Tuesday, December 22, 2009

Metaphors, Masks, Clarity, Roripaugh, Corn: I'm learning how to write

A few months ago I jotted some lines in response to a friend's comment questioning the depth or validity of impersonal public mourning--a pile of bouquets honoring a stranger's death. I knew, or believe, those flowers do indeed represent a sincere grief, and not mawkishness.

The lines I wrote had to do with a scene in Crime and Punishment. Raskilnikov dreams of a horse being beaten to death. It's pretty gruesome, but that is what came to mind, then Princess Diana and the outpouring when she was killed. My thoughts moved closer to home, America--New York and L.A.--cities where I know teenagers are killed by random bullets.

It was all a good idea for a poem but I couldn't move it. The lines sat on the virtual page in my computer. I considered deleting, but didn't, more out of laziness than any belief the poem would ever get legs. But a few days ago, it did. I can't say why, but I returned to it, partly because it was there in the long document that holds all new poems, and I was there. I worked on it every day with glee.

This morning it occurred to me to question my memory of the Dostoevsky. Given that it once took me about fourteen tries to get the name right for Achilles' friend (Patroclus) killed in that war, I knew I should not rely on memory. What I wrote above is correct, but I hadn't remembered it that way. And if I couldn't remember--for my own poem--why should I expect anyone else to?

In the time between my first draft and this morning I read Lee Ann Roripaugh's latest collection, On the Cusp of a Dangerous Year (Southern Illinois University Press). I can't overstate how fine, marvelous, astute, rhythmic, sensual, funny, tragic, transformative and insanely affecting Roripaugh's work is. And what lingered in my para-conscious mind, relative to "For One Who Questioned the Grief," the poem mentioned above, was how clear her work is.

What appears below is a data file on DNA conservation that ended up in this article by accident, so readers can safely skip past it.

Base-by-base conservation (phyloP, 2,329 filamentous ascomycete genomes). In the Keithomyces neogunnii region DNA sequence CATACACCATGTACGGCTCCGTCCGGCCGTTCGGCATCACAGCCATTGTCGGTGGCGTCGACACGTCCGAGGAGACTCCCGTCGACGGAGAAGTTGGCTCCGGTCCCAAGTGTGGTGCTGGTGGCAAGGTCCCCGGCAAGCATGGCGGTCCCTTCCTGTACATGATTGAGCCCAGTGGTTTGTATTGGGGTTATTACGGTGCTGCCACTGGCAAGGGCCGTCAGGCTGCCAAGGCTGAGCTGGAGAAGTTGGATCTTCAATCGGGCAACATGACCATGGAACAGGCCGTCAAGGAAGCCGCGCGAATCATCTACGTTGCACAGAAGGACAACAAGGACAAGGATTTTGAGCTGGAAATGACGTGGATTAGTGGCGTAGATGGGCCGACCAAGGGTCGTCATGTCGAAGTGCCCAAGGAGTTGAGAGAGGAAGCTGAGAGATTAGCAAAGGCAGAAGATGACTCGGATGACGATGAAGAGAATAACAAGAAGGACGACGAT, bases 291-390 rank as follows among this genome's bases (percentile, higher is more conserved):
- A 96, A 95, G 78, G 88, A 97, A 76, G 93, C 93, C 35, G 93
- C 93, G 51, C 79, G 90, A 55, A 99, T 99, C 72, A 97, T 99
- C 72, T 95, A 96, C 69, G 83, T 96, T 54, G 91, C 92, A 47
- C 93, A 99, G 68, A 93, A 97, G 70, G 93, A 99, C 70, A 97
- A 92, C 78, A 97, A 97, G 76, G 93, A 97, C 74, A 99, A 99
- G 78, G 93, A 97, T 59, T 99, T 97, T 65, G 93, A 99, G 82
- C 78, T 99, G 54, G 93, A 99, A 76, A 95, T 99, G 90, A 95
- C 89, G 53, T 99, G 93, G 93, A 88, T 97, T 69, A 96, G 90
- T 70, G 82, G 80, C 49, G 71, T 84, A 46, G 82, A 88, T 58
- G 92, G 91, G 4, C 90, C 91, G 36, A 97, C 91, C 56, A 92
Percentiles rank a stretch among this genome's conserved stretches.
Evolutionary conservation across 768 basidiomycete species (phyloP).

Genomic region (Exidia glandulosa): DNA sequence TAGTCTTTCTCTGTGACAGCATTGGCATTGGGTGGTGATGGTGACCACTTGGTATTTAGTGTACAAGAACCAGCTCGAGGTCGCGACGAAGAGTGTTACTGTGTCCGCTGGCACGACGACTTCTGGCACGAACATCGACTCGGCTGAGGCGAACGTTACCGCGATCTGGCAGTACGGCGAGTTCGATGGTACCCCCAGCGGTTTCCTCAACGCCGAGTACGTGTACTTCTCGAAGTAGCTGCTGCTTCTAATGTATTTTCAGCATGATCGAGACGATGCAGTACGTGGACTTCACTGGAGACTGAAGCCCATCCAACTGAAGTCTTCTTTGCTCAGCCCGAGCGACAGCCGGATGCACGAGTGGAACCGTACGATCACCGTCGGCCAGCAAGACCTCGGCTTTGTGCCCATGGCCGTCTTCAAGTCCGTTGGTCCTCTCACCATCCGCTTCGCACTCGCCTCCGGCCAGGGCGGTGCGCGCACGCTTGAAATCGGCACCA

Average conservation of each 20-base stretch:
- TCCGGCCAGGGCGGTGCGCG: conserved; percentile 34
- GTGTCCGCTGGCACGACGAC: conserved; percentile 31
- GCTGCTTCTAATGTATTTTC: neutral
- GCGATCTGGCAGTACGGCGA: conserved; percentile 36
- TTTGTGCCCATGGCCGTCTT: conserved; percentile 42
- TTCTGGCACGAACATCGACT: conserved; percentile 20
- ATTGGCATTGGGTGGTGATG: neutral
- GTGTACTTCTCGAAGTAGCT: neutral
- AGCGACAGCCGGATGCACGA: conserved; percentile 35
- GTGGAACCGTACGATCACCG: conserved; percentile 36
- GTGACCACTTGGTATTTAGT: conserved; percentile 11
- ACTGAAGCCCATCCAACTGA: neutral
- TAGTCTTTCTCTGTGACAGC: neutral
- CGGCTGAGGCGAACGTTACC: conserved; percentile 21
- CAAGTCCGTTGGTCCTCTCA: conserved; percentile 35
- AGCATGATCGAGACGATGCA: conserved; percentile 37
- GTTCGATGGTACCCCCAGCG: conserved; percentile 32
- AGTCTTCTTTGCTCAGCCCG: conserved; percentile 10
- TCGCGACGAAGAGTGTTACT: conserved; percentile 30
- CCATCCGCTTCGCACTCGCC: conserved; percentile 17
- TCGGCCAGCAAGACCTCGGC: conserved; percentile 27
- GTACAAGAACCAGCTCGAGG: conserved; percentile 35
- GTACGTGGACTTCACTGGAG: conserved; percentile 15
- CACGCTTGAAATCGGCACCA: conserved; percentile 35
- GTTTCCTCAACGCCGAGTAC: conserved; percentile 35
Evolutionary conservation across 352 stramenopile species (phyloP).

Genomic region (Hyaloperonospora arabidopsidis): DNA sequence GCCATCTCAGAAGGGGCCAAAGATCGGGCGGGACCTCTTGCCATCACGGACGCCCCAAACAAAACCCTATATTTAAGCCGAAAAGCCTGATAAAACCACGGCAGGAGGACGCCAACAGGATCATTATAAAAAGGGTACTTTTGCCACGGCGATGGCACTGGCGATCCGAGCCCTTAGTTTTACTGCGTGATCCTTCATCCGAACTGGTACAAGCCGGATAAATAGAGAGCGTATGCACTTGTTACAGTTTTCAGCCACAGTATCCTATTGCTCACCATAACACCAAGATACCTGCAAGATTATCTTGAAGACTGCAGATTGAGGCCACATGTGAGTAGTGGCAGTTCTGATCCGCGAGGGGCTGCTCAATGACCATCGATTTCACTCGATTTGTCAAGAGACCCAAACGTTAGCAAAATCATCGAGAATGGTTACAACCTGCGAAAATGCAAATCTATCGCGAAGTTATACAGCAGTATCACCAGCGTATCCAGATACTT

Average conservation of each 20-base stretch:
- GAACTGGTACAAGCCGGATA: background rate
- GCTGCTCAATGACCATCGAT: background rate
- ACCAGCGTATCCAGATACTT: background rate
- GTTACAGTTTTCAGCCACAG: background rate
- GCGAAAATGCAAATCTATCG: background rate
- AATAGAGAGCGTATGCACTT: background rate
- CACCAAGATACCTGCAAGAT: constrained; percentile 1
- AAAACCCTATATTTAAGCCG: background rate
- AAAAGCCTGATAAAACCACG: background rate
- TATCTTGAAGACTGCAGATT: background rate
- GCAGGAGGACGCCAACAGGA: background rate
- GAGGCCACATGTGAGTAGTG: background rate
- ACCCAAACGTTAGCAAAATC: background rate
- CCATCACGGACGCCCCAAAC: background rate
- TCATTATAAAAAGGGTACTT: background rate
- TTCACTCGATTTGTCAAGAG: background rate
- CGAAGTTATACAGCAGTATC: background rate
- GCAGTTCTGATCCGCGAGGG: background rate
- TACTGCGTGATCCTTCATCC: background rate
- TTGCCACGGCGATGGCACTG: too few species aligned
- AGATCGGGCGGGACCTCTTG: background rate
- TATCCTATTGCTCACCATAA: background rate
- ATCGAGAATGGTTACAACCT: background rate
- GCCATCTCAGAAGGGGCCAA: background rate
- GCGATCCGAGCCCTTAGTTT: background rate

The easy word is accessible but that could be wrongly read as easy, which Roripaugh is far from. As a professor, she has a bead on how all sorts understand and think about poetry, true, but more than that she has the gift--which may also be sheer willingness to write draft after draft--of creating luminosity in the everyday, a caterpillar, a midnight drive home, "the flittering plop of moths."

Not one of the poems in this collection begins, as "For One..." did, "No one mends the horse's leg, / not Raskilnikov, not Fyodor."

I can laugh now. What was I thinking? Not very poetry-y and quite a reach. This is not Tom Sawyer getting Huck Finn to help him paint a fence. Not a paraphrase of "the best of times, the worst of times" & co. In other words, not a reference it's relatively fair to expect readers to remember. It's a reference that must be retrieved from the memory banks, if not Google.

As of this morning the poem opens with, "When a stranger is killed and laid to rest / at the alter for Public Mass of Remembrance." I'm not saying that's my high point but it's clear. For me it's risky in that I'm stating where I'm headed, what this poem is going to be about. For me, that feels--repeat--risky. My training--in life, not poetry--was to be clever. And stylistically, again in life, to hint rather than state. Of course my nature is more blunt so there's always a battle.

I was prompted to write this entry in response to the remarkably thoughtful Alfred Corn's Weblog. His essay today,
Metaphor, Masks, Coding
is an exploration of a poet's decision to metaphorize rather than be "straightforward" (Corn's word). The title is almost Margaret Meadish, as if we poets were so distant from our culture as to think we needed masks from any dimension as intercessionary devices.

Anyway, I have felt, over the past month, that I am just beginning to know how to write a poem. Sometimes I purposely metaphorize (nasty word) or create a metaphor because I am bored. In the same way a poet told me to meet her at the little yellow man. When I got to the street corner in Brooklyn there was no little yellow statue. She'd been referring to markings on an online map. This last little incident is hardly conclusive but does demonstrate poets' odd ways of seeing and describing the world.

Note: Sorry I still haven't figured out links, here. Sigh.
The image is young Margaret Mead with an Eskimo mask.

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